My favourite particle: the photon

Also at The Guardian.

The fundamental particles

The fundamental particles we have identified so far.

I was talking to my daughter about a star she saw out of her bedroom window the other morning. Actually it was Venus. She had learned at school that some of the stars we see aren’t there any more, because the light from them takes so long to reach us. So we are looking back in time when we look up to the sky. My dad told me when I was little that the light from the sun takes 8 minutes to reach us, and I haven’t stopped thinking about photons since.

We consider photons to be light, because that is clearly what they are most useful for in our world. They are also wifi and radio and microwave and x-ray. Wonderful things. So we need photons to see, to communicate and to cook disgusting baked potatoes.

Even with the advent of wifi, which I’m not sure I could live without, visible light is probably the photon at its best. We with our eyes are practically superheroes. We can get a good idea of the composition of a material just by turning our head towards it. My desk is brown in daylight because it is made of carbon, hydrogen and oxygen, which tend to spit out not very many (aka low intensity) photons of a mixture of colours at the yellowish end of the spectrum. The atoms spit out photons when they are excited, which happens because they have absorbed ‘daylight photons’, from the sun. I think this is a bit like an atom’s version of having a pick-me-up of some sort, feeling a bit queer and vomiting. What goes out is not exactly what went in, it has its own properties, but there is a relationship between the two that is altered according to the properties of the vomiter.

Daylight photons have in turn been vomited up by the sun, fat and bloated with energy from all its nuclear burning and particle-antiparticle annihilations. Yes, that’s probably enough with the vomiting analogy. Photons are made in stars like our sun. They carry energy off, and they don’t get involved with the interactions. All other fundamental particles are rather difficult in comparison. They all demand conservation of something typical to them, which puts limits on the kinds of things that can happen between them. These limits are what give us the universe we have, with planets and stuff, so I’m not knocking them.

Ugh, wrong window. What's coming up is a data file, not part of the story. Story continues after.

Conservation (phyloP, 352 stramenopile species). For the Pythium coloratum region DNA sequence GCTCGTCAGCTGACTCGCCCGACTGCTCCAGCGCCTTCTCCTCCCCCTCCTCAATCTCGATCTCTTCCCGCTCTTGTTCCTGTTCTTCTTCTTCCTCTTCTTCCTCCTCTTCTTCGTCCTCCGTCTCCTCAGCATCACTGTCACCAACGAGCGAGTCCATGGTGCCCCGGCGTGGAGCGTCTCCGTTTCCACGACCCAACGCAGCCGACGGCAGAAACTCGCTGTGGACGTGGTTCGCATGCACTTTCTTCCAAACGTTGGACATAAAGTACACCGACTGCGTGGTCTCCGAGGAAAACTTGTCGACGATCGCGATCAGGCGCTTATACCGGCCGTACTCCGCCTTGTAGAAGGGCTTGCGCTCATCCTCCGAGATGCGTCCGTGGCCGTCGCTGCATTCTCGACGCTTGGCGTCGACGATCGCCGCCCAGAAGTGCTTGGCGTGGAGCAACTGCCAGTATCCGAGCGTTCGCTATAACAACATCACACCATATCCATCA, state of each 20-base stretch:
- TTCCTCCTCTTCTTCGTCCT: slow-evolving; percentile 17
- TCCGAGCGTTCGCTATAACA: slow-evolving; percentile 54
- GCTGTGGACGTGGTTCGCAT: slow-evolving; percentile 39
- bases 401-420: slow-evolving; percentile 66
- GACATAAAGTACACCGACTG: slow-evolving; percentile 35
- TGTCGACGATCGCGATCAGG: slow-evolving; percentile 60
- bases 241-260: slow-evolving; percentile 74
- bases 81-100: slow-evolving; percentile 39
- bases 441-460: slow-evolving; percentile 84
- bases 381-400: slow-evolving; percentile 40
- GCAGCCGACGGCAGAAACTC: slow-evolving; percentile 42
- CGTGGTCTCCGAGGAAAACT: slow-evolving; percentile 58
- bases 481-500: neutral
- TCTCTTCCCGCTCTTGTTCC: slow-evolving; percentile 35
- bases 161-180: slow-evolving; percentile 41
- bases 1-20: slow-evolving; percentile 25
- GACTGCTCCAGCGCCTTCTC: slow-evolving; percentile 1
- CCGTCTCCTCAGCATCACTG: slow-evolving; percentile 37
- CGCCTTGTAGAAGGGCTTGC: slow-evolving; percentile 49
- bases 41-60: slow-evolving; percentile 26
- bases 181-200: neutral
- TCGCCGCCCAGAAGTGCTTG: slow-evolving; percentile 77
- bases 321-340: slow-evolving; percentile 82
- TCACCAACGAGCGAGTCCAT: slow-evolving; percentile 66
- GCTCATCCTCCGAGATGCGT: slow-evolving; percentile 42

The sun

The sun.


We can only really look back in time as far as the point when photons were set free from the hot mess of plasma that used to be our universe. The photons emitted then have been traveling for billions of years through their expanding universe. This seems incredible, as does the fact we can see and hear some of these same photons as the interference you get when your telly isn’t tuned in properly.

But to me the most remarkable thing about photons is that they don’t do time. A photon is traveling through the vacuum of space at three hundred million meters a second. Relativity tells us that when an object’s speed approaches the speed of light (relative to us), time dilates (slows down) for it (relative to us). For a photon moving at the speed of light, the passage of time slows to nothing. The universe is eternally frozen in mid-sentence. Nothing happening, time not passing, a bit like living in the northwest suburbs of Illinois.

About lilyasquith

I am a particle physicist working on sonification of the data output from the ATLAS detector at CERN. The project I'm working on is called LHCsound and is funded by the STFC. It is based at University College London where I have just finished my PhD on the search prospects for a low mass standard model Higgs Boson. I have now moved to Chicago to start an ATLAS postdoc with Argonne National Laboratory.
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